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in presence of the new energy displayed in the government and Catholic schools, the Protestant private schools in Paris, of which there are nearly one hundred, more than one third being of the National Reformed Church, will lose their relative position. Funds are lacking to supply the teachers necessary for the modern system of division in the work of instruction. The private schools with lay instructors have been losing ground generally in France before the advance of the government system and the powerful Roman ecclesiasticism. This appears from the report of M. Bardoux, published in August, 1878. From 1854 to 1865 one hundred and sixty-eight such institutions of secondary grade perished; from 1865–76, one hundred and sixty-three. At present only four hundred and ninetyfour remain in France. In twenty years, at this rate, all will disappear. “Ce sera,” says the report, “le duel de la caserne et du couvent.” The late rapid progress of primary instruction is shown in the report of M. Gréard, Director of Public Instruction in Paris—L'enseignement primaire à Paris de 1865 à 1877—which was open for inspection at the Exposition of 1878. The percentage of children at school was, in 1831, before the law of 1833, 16.67; in 1836, 20.86; in 1856, 21.68; in 1866, 27.63; in 1873, 30.54; in 1875, 39,61, an increase of 9.17 per cent. in three years. Still, one third of the pupils, or 66.490, were in the free schools. Protestantism will need to display great energy to maintain itself as a distinct factor in this educational development, though we may, of course, anticipate that the general spread of education will awaken increase of favor toward the Protestant principle.

We will now review briefly the direct work of evangelization. During and immediately after the war of 1871 some of the secular papers uttered repeated lamentations over the dearth of religious faith. “Does any moral life exist in France ?” said the Siècle: and further: “What we want is, to change our hearts.” The Protestants in Paris, during the excitement, seemed timid about aggressive evangelistic work, though the popular feeling was favorable to them from its reaction against the priests. In October, 1871, the Evangelical Home Missionary Society was founded at Nismes, embracing the various branches of Protestantism. Next year the Protestant pastors were surprised at the ready reception they met when they opened public halls for preaching. In 1873 Pastor Armand de Lille, whose zeal was exceptional in 1871, had marked success in his meetings for the middle classes in Paris. These meetings, held in Rue Royale, have since continued to grow in power, as was manifest particularly in 1877. In 1874 very successful union meetings were held in Paris by the excellent Theodore Monod, who prosecuted from year to year his itinerating labors for the new Home Mission. Interesting revivals occurred from time to time in the Haute-Loire, Ardèche, and Gard, as also in the winter and spring of 1875 at Montmeyran, and in the Drôme, the old home of religious zeal, and at Marseilles.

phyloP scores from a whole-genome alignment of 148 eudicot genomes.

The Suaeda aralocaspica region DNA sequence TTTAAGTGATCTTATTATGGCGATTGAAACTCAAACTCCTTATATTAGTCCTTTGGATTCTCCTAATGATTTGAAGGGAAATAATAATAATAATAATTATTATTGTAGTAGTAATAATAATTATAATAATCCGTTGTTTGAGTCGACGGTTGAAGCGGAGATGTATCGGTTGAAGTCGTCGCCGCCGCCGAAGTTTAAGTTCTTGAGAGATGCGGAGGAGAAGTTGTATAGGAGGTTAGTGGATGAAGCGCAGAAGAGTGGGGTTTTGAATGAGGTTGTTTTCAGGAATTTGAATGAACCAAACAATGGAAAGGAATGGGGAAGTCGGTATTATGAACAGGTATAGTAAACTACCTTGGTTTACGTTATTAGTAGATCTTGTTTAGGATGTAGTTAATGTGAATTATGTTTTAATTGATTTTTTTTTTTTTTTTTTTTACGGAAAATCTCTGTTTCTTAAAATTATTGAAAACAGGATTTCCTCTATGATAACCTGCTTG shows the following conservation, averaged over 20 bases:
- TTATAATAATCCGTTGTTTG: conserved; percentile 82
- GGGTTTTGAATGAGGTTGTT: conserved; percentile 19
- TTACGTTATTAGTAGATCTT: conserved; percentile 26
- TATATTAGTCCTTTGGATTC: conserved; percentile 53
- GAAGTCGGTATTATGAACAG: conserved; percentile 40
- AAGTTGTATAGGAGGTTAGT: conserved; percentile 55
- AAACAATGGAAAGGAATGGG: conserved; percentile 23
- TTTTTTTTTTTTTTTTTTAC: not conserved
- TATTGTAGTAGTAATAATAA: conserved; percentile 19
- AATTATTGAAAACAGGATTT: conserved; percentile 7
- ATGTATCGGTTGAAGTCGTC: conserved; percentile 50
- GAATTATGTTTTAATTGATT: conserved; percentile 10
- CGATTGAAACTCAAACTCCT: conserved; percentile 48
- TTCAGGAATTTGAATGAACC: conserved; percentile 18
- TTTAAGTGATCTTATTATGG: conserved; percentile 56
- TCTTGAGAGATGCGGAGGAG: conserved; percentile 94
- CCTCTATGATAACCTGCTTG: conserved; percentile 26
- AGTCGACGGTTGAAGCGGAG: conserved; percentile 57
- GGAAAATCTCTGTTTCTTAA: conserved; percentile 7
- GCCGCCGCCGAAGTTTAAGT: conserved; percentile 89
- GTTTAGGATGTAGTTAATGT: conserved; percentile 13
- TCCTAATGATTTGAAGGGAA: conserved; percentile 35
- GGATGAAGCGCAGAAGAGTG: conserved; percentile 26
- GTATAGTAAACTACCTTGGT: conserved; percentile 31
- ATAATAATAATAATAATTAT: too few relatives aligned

In the winter of 1876–77 remarkable openings for evangelization appeared in the departments lying farther to the north of Yonne, Côte d'Or, Nièvre, and Creuse, where Catholic communities en masse, and whole villages, petitioned for the labors of Protestant pastors. In 1877 occurred the notable conversion to Protestantism of M. Bouchard, counselor of Côte d'Or; M. Turquet, deputy of Aisne; M. Renouvier, editor of La Critique Philosophique ; and M. Réveillaud, editor of a republican paper at Troyes. The latter, during the next year, advanced to so ardent a spiritual experience that he declined the editorship of the proposed new Protestant daily paper, and became an evangelist of the Reformed Church. His itinerant labors in the center and west of France, in connection with M. Dardier, of the Geneva Evangelical Society, during the past winter, were attended with marked success, as reported at the meeting of the Home Mission Society in April. At St. Quentin he found a Church of fourteen hundred members, nearly all converts of several years past from Romanism. A successful Methodist Church, constituted in like manner, was found at Thiers. Crowds of people, among whom the best order prevailed, every where heard his addresses. Catholic churches were in some cases transferred by the municipality to the purposes of Protestant worship. New Protestant schools were opened. Special interest was taken in the work progressing in La Creuse, under M. Hirsch, a converted Jew. “I dwell more particularly,” says M. Réveillaud, “upon the sentiment manifest in the rural districts, because the favorable reception accorded in the cities to public addresses on the subject of Protestantism is now well known." A committee was formed at Paris, in April last, to devise and establish, if possible, a systematic scheme of public addresses on Protestantism throughout France. The report of M. Lelièvre, editor of the Evangeliste, to the late Basle Conference, on evangelization in France, is replete with interest.

The different societies have, in their yearly reports, given at the May anniversaries, varied between encouragement and hope. They have lately suffered more or less in their resources from the business derangement of the times, especially such as have depended considerably upon foreign aid. A cheerful enthusiasm naturally pervaded the assemblies this year. About one million francs was reported as the aggregate contribution for all work.